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What Does it Mean if Your Home Has Cast Iron Piping?

Nearly 40% of Florida homes were built before 1975 - and if yours one of them, it's very likely that you have cast iron plumbing under your foundation.

It is estimated that cast iron pipes can last up to 80-100 years, but problems like leaks, corrosion, rust and calcification can develop as early as 25 years due to Florida's salt and moisture-rich environment, deteriorating the pipes before their time.

If you do the math, that means that even if your home is toward the "newer" end of the cast iron era, your pipes are still at least 50 years of age or so, well into the time period where they may have issues. So what to do?

First, whether you're just buying a pre-1975 home or have lived in one for some time, it is advisable to get a pipe scope done by a licensed plumber. Not all plumbers offer this service, but a handful do (if you call us, we can connect you to one). For a couple hundred dollars, the contractor will feed a camera into the pipe system and record a journey through the interior of the system, showing if any roots have broken through, or if any significant natural erosion or material blockage has occurred. 

If it looks like your cast iron system is nearing the end of its natural life, replacing the network with PVC is the most popular solution today - with new pipes being run up the walls and through your attic in many cases. Then, the old cast iron system is essentially cut off and the water source is routed through the new PVC. There are other solutions as well (such as retrofitting the interior of your existing cast iron system with a new "liner,") but PVC replacement is the most common solution.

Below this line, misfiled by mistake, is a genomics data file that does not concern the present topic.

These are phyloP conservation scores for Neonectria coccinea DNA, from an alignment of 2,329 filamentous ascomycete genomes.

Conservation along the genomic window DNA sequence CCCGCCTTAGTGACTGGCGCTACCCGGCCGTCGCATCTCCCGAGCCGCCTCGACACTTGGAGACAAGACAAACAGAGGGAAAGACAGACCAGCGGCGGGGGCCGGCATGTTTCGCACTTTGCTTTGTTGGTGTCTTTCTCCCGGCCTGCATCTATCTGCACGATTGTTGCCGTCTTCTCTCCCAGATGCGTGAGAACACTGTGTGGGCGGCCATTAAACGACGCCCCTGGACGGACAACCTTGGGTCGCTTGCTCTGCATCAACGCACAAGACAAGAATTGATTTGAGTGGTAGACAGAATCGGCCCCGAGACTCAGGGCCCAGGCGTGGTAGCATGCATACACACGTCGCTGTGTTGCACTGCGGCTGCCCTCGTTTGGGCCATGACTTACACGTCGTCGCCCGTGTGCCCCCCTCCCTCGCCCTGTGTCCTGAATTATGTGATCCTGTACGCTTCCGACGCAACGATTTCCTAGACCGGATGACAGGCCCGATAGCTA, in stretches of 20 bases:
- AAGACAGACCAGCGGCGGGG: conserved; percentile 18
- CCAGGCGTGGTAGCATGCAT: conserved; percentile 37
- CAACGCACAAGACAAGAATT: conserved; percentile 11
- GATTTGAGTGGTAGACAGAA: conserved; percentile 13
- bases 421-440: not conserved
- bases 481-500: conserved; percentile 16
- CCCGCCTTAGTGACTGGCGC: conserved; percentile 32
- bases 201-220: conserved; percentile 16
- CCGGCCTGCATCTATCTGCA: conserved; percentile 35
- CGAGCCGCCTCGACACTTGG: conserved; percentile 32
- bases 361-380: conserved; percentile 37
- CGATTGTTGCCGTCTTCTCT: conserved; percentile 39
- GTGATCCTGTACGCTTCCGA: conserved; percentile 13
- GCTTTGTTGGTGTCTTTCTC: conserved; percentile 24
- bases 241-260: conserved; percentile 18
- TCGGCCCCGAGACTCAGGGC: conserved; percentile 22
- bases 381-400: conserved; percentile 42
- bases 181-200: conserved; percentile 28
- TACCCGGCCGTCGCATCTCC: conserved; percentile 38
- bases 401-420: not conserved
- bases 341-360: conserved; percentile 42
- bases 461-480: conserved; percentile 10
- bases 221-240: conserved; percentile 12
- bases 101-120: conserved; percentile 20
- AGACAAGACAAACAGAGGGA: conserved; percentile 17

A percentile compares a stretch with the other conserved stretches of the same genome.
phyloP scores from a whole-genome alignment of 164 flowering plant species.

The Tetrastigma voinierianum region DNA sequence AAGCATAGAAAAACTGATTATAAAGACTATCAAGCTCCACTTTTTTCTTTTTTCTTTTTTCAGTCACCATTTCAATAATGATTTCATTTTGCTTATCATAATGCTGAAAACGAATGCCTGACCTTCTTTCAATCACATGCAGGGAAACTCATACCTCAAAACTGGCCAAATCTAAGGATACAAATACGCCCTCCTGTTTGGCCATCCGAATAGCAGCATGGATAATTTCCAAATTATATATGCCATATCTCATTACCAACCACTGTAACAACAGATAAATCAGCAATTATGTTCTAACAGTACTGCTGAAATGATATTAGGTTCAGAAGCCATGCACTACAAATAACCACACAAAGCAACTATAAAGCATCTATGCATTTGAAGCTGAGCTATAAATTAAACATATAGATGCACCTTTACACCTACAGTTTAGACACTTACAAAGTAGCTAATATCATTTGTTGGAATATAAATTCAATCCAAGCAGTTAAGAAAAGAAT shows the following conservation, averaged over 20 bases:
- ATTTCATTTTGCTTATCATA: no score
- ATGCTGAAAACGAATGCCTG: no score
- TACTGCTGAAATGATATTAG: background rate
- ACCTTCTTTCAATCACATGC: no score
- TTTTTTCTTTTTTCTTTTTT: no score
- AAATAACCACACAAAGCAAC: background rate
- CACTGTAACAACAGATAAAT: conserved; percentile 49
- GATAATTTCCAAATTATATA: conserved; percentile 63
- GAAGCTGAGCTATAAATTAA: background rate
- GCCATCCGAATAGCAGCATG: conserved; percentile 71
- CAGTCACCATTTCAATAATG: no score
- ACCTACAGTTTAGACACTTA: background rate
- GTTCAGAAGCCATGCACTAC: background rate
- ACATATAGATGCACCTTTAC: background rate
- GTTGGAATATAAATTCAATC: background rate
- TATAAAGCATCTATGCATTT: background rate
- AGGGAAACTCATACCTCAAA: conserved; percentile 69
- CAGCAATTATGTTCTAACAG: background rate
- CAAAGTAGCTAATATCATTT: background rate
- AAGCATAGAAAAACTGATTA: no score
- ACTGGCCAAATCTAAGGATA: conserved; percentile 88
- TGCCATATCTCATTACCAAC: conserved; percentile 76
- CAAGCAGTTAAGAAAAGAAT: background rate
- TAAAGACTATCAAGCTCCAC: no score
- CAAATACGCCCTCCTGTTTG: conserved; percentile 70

In relation to home insurance coverage, water damage from burst pipes of any kind is typically covered under a standard HO3 homeowners insurance policy, as long as that damage isn't the result of a sewer or drain backup. However, it can be hard to prove that your aging cast iron pipes were the culprit, so in some cases, you may need to hire a legal professional to back you up. Additionally, some insurance carriers won't cover homes with aging cast iron pipes (or their premiums are hiked significantly to cover the cost of eventual replacement). So know what type of plumbing you have and shop your insurance coverage carefully.

And a final note tied to the insurance side… your homeowner's insurance does not cover "wear and tear," so if your home does end up with a slab leak or water issue because of cast iron pipes, your policy MAY cover the water damage but will NOT cover the pipes themselves. 

If you're not sure if your home has cast iron pipes, you may not necessarily need to pull up floorboards to find out. If you see dark pipes coming up the walls in your laundry area, for example, and they have a "bulge" at each connection point, this is a giveaway.

In the end, it's not a "bad" thing to have cast iron pipes under your pre-1975 home, it's just something to be aware of. And if your system is nearing the end of it's life, it's much less expensive to replace it now - before a burst occurs that would also force you to replace expensive flooring, cabinets and drywall.

If you have questions about your home insurance policy and how your current plan applies to cast iron pipe replacement, call us anytime!

Tina Lange is a Licensed Florida Realtor and Marketing Manager for Wren Insurance Agency.